Why it pays to be a NED
Why be a NED?
Becoming a non-executive director (NED) is a very attractive prospect for many finance professionals. From a career perspective, it is a great way for them to gain new skills, learn from other businesses, expand their network and better understand different industries and sectors.
What is an NED?
NEDs - or 'trustees' within not-for-profit organisations - play a very important role on corporate and charity boards. It is their job to both complement and challenge the management team by providing an independent view of the issues that the organisation faces. They are also expected to protect the interests of shareholders, in the case of companies - and stakeholders - in the case of charities.
While a company's NEDs are not responsible for the day-to-day running of the organisation, their legal duties, responsibilities and liabilities are just the same as the executives who are. Executive directors and NEDs both have a fiduciary duty to the company and must act in its best interests. Significantly, both sets of directors can also be held jointly and severally liable for the company’s misdemeanours.
Skills and mindset
NEDs should have three key skills, according to Sandra Green, an executive coach who runs Handbags in the Boardroom and founded the Women Leaders Association. Addressing the 'Why it pays to be a NED' event, which took place at The Ritz Hotel in London in March 2017, Green identified these skills as understanding the perspectives of others, being able to hold 'dynamic conversations' and an aptitude for building positive relationships.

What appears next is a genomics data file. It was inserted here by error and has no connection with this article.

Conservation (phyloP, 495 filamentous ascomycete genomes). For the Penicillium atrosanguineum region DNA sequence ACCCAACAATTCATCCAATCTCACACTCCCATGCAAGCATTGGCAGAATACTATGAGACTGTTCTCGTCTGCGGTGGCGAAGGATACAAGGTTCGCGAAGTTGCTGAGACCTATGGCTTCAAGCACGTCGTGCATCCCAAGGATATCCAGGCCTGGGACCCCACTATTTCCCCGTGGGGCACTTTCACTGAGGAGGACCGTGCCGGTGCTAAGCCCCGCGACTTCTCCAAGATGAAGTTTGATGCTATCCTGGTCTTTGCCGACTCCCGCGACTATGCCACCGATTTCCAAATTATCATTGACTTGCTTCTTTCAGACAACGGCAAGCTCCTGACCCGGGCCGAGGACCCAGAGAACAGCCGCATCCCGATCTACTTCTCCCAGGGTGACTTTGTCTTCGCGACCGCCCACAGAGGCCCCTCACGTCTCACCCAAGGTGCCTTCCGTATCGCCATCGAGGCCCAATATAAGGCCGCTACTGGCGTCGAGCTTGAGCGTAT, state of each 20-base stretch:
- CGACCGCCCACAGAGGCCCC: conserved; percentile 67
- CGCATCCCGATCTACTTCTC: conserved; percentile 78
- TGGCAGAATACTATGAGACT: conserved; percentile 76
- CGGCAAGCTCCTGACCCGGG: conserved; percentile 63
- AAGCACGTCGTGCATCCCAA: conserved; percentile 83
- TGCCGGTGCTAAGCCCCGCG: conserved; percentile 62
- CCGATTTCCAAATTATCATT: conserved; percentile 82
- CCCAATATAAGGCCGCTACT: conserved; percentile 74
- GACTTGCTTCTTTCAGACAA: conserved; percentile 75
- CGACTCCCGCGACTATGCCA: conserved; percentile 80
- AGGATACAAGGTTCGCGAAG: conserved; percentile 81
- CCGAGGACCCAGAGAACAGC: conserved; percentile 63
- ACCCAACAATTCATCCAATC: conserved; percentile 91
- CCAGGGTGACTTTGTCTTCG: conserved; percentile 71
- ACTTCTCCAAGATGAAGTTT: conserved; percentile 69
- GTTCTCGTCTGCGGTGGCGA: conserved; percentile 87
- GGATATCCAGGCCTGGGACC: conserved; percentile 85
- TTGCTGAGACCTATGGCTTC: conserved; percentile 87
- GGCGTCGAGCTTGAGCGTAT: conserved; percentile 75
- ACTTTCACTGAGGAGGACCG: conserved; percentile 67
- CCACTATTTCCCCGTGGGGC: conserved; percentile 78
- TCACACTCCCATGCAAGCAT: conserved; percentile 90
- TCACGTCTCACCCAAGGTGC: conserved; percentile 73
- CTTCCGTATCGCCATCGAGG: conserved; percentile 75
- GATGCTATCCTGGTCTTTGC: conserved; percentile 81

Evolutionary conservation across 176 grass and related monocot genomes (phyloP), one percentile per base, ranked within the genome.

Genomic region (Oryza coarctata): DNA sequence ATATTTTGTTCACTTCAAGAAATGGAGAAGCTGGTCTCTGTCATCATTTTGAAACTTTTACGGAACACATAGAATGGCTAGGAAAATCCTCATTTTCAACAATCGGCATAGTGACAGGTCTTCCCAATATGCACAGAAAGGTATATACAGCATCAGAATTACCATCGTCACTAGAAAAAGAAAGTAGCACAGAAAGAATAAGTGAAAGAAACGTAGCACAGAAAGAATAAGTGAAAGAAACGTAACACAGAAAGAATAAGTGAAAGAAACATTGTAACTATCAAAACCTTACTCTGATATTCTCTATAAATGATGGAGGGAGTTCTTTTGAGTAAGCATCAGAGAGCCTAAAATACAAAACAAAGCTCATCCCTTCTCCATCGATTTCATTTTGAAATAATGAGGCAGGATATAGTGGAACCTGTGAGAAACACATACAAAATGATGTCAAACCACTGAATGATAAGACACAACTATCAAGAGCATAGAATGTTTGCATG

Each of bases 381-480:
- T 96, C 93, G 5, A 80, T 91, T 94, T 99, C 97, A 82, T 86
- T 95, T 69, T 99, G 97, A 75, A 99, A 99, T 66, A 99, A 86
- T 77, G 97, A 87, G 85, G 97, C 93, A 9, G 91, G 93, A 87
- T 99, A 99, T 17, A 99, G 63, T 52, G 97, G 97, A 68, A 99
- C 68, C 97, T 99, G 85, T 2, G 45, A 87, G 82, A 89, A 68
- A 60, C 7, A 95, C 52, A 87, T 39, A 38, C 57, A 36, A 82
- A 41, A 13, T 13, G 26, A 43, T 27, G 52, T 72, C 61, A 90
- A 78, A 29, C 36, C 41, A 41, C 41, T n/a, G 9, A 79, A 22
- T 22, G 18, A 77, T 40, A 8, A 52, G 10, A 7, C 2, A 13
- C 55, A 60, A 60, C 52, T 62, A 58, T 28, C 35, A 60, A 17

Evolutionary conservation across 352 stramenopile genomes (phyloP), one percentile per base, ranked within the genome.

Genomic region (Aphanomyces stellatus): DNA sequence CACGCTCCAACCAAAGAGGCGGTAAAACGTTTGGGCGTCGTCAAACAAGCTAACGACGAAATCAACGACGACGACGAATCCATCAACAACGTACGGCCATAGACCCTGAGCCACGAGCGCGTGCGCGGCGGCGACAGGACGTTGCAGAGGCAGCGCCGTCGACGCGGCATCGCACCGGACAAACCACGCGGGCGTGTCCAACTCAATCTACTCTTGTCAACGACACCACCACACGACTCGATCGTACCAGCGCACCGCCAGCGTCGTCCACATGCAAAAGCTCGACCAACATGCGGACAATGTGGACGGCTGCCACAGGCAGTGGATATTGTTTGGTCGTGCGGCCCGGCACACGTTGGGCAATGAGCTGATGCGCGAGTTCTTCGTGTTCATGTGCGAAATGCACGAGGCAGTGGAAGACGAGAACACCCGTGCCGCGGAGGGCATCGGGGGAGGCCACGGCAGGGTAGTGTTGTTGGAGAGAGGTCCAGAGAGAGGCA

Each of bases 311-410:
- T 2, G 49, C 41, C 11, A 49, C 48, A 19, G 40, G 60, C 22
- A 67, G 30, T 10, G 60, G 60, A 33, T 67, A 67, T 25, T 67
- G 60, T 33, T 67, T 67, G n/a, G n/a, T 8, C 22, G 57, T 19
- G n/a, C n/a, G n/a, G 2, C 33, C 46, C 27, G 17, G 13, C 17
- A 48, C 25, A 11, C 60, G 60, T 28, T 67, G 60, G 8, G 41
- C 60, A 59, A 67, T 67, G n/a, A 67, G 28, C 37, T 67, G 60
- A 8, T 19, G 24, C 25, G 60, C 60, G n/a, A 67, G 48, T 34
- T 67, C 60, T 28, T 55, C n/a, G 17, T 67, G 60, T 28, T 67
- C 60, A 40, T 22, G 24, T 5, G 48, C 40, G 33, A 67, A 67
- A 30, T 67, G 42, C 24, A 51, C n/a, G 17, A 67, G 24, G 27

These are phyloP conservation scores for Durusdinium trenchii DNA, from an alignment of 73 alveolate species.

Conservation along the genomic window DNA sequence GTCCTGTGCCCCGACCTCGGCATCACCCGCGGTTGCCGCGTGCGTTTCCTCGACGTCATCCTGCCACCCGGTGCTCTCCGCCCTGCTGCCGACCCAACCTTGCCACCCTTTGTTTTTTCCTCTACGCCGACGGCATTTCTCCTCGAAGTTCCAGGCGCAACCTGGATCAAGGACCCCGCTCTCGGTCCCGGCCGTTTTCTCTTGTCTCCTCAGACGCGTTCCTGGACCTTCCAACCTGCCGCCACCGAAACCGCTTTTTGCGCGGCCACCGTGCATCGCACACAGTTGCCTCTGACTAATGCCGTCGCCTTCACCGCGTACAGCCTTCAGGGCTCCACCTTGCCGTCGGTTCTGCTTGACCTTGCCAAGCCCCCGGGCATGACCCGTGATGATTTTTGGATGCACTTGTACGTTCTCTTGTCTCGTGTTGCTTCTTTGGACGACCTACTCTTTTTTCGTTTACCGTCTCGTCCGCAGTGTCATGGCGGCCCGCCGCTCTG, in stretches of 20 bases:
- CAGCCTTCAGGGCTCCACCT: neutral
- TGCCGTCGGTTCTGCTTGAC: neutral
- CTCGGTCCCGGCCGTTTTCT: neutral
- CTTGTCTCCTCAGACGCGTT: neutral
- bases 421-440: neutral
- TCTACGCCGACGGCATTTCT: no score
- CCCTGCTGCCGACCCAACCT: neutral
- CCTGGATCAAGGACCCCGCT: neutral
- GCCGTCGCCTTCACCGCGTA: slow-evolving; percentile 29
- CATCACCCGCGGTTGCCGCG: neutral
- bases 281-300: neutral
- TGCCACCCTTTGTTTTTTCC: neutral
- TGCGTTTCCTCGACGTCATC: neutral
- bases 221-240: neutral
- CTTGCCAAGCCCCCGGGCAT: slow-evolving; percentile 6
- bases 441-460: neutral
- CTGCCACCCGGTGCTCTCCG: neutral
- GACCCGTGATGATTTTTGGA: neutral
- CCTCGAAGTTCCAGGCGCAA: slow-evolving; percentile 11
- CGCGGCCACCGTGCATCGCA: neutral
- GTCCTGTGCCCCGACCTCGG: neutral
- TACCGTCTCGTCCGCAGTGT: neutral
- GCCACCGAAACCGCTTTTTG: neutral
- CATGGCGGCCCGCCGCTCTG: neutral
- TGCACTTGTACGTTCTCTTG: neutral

'We get caught up in our own world,' she said. 'But we have to be able to look through the eyes of everybody else in the room. And as an NED, we have to be brave and step in and challenge the status quo.'
She added that when it comes to forming relationships, directors need to think about how they come across to others - are they 'engaging' or are they simply 'transmitting'?
Would-be NEDs need to work hard on their mindset, Green observed, especially if they suffer from 'imposter syndrome' - the feeling that they are not good enough and could be caught out. 'When this goes on in our heads, it stops us going forwards,' she explained. 'If you step into a room and you’re not feeling in the best place, it will come across.'
Green's top piece of advice for individuals who want to improve their mindset was to verbally repeat the following phrase and also leave it on post-it notes in prominent positions: 'I am enough'.
A world of opportunity
A portfolio of NED roles makes for a great second career, said Steve Bailey FCCA, a non-executive director for eight different organisations. 'There are organisations screaming out for your skills,' he explained. 'And there is no age limit to being a non-executive director. I'm in my 60s and I’m busier than ever.'
Most employers are comfortable with the idea of their finance leaders taking on non-executive roles because they see it as personal development and an opportunity for key personnel to expand their skill-sets. 'If you're an NED, you’re getting CPD every day,' he said.
Different organisations pay their NEDs in different ways - and not-for-profit organisations don't usually pay their trustees at all. So Bailey tends to balance charity roles with roles that are paid or come with a share award. He found that once he had landed one job as an NED, numerous other NED roles were then offered to him. But he warned would-be NEDs to think carefully about what they take on to avoid overloading themselves. 'Learn to say "no",' he advised.
Women on boards
Speaking about Norway's experience of introducing gender quota legislation, Turid Elizabeth Solvang, the founder and CEO of consultancy Future Boards, said that the European Union was making progress with increasing the number of women on boards but there are still considerable disparities between countries.